For example, as previously reported, on June 14, 2021, Philips Respironics voluntarily recalled several different models of CPAP and BiPAP breathing machines because the polyester-based polyurethane (PE-PUR) foam in the machines has the potential to break down, be inhaled or ingested by users, and increase their risk of cancer and other injuries. In the weeks and months that followed the recall, a number of putative class action lawsuits emerged, seeking compensation for injuries, risks, and disrupted use. Generally speaking, plaintiffs allege that Philips Respironics knew about the serious risk of injury caused by its devices long before it warned the public about potential hazards in April 2021 and finally recalled the machines in June 2021. Over a hundred lawsuits have now been consolidated in the U.S. District Court for the Western District of Pennsylvania in the CPAP multi-district litigation, In Re: Philips Recalled CPAP, Bi-Level PAP, and Mechanical Ventilator Products Liability Litigation, MDL No. 3014, and discovery is ongoing.
Continue Reading Recall Litigation Report: Year in Review (2021)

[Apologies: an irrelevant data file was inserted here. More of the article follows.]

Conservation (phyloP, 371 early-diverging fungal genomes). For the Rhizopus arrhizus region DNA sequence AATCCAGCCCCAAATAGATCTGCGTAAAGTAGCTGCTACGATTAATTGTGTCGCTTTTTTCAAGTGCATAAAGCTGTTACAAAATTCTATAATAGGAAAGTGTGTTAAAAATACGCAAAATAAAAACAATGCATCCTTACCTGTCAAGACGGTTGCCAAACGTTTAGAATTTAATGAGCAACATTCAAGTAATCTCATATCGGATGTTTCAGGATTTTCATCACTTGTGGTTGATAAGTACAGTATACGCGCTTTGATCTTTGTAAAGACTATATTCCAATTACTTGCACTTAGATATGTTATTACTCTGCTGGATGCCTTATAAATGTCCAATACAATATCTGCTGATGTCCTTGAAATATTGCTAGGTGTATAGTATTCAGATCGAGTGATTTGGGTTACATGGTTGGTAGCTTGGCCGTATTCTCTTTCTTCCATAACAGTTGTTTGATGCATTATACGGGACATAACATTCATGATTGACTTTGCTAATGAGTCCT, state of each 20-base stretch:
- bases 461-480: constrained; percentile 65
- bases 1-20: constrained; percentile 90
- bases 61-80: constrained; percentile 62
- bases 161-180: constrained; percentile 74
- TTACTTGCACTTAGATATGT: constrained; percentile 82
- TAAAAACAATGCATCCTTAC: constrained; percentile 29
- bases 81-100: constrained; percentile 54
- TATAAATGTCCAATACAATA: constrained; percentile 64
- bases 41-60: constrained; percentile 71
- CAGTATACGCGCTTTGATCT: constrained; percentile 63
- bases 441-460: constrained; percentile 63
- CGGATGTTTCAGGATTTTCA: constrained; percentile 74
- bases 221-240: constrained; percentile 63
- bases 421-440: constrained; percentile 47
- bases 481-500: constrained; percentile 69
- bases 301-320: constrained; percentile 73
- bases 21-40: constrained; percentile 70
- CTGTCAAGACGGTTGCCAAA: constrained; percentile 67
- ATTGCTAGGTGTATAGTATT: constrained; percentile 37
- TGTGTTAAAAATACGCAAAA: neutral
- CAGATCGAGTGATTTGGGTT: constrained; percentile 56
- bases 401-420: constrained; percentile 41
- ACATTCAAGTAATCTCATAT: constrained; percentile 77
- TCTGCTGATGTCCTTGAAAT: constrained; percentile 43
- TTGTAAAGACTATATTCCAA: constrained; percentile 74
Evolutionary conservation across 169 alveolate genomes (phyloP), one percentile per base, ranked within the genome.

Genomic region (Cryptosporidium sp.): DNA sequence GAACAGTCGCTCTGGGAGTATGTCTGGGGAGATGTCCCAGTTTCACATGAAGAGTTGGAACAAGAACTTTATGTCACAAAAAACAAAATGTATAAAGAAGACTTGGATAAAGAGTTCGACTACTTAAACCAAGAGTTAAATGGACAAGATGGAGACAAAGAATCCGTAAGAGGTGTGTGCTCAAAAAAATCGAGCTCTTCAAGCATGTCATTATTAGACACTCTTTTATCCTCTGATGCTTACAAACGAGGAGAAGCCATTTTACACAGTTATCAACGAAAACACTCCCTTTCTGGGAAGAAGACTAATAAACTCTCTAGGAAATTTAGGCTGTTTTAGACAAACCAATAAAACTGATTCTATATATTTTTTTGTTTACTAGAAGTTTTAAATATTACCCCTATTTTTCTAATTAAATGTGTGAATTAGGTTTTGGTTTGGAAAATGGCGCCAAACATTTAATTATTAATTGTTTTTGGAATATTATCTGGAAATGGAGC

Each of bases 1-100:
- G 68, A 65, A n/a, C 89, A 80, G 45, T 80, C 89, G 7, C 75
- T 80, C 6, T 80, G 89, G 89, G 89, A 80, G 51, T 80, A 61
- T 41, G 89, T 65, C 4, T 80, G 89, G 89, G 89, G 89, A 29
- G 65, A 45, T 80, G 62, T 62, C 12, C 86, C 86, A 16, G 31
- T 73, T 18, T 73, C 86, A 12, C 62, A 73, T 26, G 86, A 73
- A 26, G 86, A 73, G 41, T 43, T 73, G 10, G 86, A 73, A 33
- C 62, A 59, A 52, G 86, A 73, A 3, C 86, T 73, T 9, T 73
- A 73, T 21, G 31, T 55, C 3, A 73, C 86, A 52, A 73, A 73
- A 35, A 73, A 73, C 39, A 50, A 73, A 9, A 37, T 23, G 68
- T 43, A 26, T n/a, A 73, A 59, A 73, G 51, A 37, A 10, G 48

Last month, U.S. Representative Grace Meng (D-NY) announced that she has reintroduced legislation—the Total Recall Act—to change the way that businesses notify the public about recalls. The text of the legislation can be found here.
H.R. 3724, entitled the “Total Recall Act,” requires firms engaged in a product recall to post recall notices on their websites and all social media accounts, and also spend a defined amount of money on publicizing the recall depending upon whether it is mandatory or voluntary. For a mandatory recall, which is an incredibly rare event, businesses would be required to expend a sum of money that equals at least 25% of what the firm spent on marketing the product prior to its recall. On the other hand, for common voluntary recalls, firms would be required to use at least 25% of the product’s original marketing budget as well as 100% of the product’s social media marketing budget on publicizing the recall. The bill would also mandate that the U.S. Consumer Product Safety Commission provide an annual report to Congress on participation rates for each recall.
Continue Reading Product Recall Notification Legislation Reintroduced in Congress
On May 21, 2021, the U.S. Consumer Products Safety Commission (“CPSC”) published a report on artificial intelligence (AI) and machine learning (ML) in consumer products. The report highlights recent CPSC staff activity concerning AI and ML, proposes a framework for evaluating the potential safety impact of AI and ML capabilities in consumer products, and makes several recommendations that the CPSC can take in identifying and addressing potential hazards related to AI and ML capabilities in consumer products.